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Evaluation of development programs : randomized controlled trials or regressions ?

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  • Elbers, Chris
  • Gunning, Jan Willem

Abstract

Can project evaluation methods be used to evaluate programs: complex interventions involving multiple activities? A program evaluation cannot be based simply on separate evaluations of its components if interactions between the activities are important. In this paper a measure is proposed, the total program effect (TPE), which is an extension of the average treatment effect on the treated (ATET). It explicitly takes into account that in the real world (with heterogeneous treatment effects) individual treatment effects and program assignment are often correlated. The TPE can also deal with the common situation in which such a correlation is the result of decisions on (intended) program participation not being taken centrally. In this context RCTs are less suitable even for the simplest interventions. The TPE can be estimated by applying regression techniques to observational data from a representative sample from the targeted population. The approach is illustrated with an evaluation of a health insurance program in Vietnam.

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Bibliographic Info

Paper provided by The World Bank in its series Policy Research Working Paper Series with number 6587.

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Date of creation: 01 Sep 2013
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Handle: RePEc:wbk:wbrwps:6587

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Keywords: Poverty Monitoring&Analysis; Health Monitoring&Evaluation; Science Education; Scientific Research&Science Parks; Statistical&Mathematical Sciences;

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  1. Imbens, Guido W & Angrist, Joshua D, 1994. "Identification and Estimation of Local Average Treatment Effects," Econometrica, Econometric Society, vol. 62(2), pages 467-75, March.
  2. Das, J. & Dercon, S. & Habyarimana, J. & Krishnan, P., 2004. "Teacher Shocks and Student Learning: Evidence from Zambia," Cambridge Working Papers in Economics 0514, Faculty of Economics, University of Cambridge.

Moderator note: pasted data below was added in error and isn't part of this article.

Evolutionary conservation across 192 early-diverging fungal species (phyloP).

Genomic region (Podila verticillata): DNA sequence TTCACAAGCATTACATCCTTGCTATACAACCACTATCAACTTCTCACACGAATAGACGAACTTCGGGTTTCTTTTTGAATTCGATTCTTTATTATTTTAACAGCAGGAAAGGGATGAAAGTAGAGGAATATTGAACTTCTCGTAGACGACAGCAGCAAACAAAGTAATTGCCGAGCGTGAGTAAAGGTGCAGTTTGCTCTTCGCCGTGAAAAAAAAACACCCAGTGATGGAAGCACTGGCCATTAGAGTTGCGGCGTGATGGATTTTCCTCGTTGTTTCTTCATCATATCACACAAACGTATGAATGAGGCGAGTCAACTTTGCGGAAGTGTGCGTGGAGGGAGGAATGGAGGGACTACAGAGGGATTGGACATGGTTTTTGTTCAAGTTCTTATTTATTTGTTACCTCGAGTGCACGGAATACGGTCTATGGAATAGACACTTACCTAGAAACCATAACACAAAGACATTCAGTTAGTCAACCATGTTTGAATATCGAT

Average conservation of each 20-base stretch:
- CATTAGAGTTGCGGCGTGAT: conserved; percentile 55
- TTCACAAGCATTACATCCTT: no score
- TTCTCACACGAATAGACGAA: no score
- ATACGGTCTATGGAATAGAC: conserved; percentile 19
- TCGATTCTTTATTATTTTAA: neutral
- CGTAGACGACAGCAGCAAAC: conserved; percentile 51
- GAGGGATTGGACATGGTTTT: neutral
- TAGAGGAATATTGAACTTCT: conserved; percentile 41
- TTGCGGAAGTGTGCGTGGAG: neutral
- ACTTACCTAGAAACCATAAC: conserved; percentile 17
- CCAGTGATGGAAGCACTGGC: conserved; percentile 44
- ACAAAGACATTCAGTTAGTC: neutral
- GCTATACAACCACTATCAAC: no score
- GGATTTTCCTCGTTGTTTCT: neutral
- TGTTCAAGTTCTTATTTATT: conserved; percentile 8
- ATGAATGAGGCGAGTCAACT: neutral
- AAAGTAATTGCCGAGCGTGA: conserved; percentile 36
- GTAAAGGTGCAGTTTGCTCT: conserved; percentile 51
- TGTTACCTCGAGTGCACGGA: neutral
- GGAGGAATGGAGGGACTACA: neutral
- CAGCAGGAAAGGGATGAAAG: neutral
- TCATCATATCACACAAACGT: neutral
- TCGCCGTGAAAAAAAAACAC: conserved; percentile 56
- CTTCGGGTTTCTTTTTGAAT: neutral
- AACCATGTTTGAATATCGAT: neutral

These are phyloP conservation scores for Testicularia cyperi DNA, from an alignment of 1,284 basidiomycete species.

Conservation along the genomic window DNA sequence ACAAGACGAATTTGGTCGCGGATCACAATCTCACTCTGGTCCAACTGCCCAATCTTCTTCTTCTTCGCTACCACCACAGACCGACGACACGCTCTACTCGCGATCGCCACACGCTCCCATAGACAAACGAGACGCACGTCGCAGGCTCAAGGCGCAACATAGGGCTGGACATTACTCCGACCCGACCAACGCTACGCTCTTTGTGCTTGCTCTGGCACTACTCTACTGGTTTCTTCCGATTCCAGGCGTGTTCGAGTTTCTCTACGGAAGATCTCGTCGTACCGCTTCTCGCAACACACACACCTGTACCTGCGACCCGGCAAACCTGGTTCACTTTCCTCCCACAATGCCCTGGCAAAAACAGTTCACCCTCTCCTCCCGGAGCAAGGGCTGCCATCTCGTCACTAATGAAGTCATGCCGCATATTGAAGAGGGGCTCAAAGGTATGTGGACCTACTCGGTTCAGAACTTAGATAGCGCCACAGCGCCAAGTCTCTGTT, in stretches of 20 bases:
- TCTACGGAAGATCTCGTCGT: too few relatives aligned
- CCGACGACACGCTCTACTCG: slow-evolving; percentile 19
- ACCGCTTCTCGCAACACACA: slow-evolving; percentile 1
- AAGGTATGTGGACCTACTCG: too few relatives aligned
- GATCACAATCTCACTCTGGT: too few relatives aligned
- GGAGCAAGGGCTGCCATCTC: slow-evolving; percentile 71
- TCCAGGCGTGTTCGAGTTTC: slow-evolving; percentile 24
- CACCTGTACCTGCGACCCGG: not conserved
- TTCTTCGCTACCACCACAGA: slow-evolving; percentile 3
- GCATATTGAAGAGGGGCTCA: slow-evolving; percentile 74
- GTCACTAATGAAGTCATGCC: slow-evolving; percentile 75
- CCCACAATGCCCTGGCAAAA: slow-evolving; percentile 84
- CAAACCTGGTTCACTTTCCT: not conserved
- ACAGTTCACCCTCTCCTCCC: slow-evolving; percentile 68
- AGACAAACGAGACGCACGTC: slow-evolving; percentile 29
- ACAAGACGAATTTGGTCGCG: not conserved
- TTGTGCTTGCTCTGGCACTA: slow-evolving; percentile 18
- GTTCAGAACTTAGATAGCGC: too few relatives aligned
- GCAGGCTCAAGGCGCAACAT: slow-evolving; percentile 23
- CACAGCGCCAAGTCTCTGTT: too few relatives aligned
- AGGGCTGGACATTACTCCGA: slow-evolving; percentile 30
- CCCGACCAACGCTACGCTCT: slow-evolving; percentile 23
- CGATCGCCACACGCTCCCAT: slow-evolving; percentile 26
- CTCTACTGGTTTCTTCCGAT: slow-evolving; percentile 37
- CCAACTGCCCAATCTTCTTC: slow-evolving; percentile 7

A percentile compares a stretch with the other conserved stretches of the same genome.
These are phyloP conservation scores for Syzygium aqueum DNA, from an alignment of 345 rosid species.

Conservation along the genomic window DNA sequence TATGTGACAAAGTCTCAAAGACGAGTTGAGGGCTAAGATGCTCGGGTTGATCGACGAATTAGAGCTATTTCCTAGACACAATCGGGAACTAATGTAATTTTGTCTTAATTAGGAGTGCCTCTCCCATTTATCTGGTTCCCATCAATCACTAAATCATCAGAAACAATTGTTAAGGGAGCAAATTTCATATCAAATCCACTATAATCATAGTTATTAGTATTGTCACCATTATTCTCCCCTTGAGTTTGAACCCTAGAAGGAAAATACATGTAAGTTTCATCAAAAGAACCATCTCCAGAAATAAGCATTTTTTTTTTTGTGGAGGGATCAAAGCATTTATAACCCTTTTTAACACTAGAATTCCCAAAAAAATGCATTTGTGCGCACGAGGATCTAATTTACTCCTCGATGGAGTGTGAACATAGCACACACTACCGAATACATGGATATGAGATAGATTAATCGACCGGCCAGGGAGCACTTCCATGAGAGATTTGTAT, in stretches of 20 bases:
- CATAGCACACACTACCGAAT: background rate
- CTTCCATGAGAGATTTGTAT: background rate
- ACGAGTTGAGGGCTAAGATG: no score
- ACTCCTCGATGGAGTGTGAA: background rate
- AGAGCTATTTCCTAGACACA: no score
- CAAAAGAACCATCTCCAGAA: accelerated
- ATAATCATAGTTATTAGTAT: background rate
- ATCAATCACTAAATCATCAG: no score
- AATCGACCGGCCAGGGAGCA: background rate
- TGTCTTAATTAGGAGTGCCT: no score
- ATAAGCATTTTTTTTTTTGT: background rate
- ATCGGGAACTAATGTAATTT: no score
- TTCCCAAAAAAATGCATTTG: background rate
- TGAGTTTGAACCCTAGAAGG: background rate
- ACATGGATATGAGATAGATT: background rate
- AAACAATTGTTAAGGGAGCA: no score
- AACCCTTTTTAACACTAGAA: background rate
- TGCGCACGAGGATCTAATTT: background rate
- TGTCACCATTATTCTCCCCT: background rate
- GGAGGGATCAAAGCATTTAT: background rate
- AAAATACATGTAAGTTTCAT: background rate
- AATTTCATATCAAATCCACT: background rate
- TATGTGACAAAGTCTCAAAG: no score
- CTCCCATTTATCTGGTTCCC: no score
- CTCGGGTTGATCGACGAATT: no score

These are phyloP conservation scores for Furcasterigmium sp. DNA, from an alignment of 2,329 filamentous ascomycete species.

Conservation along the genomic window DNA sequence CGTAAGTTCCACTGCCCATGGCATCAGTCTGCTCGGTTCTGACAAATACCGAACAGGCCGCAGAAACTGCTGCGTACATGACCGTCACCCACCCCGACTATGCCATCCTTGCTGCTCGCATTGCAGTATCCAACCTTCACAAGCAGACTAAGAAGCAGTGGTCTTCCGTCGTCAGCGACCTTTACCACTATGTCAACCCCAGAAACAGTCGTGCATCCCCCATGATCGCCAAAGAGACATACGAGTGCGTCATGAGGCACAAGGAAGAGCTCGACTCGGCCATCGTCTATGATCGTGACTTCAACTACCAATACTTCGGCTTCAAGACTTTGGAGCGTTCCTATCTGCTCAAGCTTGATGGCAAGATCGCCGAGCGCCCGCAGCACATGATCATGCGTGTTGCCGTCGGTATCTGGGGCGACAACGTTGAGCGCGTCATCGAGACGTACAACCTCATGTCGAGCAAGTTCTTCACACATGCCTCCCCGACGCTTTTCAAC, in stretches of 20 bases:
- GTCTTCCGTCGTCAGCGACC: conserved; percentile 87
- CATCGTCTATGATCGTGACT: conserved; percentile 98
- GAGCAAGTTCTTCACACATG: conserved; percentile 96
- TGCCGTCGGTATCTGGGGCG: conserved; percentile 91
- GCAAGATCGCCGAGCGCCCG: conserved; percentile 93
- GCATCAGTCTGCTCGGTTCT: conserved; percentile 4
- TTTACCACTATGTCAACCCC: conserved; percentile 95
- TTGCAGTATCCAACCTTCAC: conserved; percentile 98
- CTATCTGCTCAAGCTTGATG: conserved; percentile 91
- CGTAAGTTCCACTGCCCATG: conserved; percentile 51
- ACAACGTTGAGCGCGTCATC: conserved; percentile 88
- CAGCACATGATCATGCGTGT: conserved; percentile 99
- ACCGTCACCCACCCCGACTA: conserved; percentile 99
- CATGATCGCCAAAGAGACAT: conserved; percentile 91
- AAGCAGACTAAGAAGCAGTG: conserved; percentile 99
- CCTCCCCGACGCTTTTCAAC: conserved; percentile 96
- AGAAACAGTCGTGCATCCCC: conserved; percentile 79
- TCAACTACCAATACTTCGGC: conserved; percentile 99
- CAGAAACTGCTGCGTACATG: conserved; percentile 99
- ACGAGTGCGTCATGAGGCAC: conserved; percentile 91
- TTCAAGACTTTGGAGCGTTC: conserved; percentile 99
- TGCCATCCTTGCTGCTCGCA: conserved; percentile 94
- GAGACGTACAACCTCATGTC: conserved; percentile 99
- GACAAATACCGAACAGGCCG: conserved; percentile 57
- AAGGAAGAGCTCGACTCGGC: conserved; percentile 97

3. Alain de Janvry & Frederico Finan & Elisabeth Sadoulet, 2012. "Local Electoral Incentives and Decentralized Program Performance," The Review of Economics and Statistics, MIT Press, vol. 94(3), pages 672-685, August.
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  5. Rodrik, Dani, 2008. "The New Development Economics: We Shall Experiment, but How Shall We Learn?," Working Paper Series rwp08-055, Harvard University, John F. Kennedy School of Government.
  6. Chen, Shaohua & Mu, Ren & Ravallion, Martin, 2009. "Are there lasting impacts of aid to poor areas?," Journal of Public Economics, Elsevier, vol. 93(3-4), pages 512-528, April.
  7. Angus Deaton, 2010. "Instruments, randomization, and learning about development," Working Papers 1224, Princeton University, Woodrow Wilson School of Public and International Affairs, Research Program in Development Studies..
  8. Ravallion, Martin, 2008. "Evaluation in the practice of development," Policy Research Working Paper Series 4547, The World Bank.
  9. Abhijit V. Banerjee & Esther Duflo, 2008. "The Experimental Approach to Development Economics," NBER Working Papers 14467, National Bureau of Economic Research, Inc.
  10. James Heckman, 1997. "Instrumental Variables: A Study of Implicit Behavioral Assumptions Used in Making Program Evaluations," Journal of Human Resources, University of Wisconsin Press, vol. 32(3), pages 441-462.
  11. Elbers, Chris & Gunning, Jan Willem & de Hoop, Kobus, 2009. "Assessing Sector-wide Programs with Statistical Impact Evaluation: A Methodological Proposal," World Development, Elsevier, vol. 37(2), pages 513-520, February.
  12. Almeida, Rita K. & Galasso, Emanuela, 2010. "Jump-starting Self-employment? Evidence for Welfare Participants in Argentina," World Development, Elsevier, vol. 38(5), pages 742-755, May.
  13. White, Howard, 2006. "Impact evaluation: the experience of the Independent Evaluation Group of the World Bank," MPRA Paper 1111, University Library of Munich, Germany.
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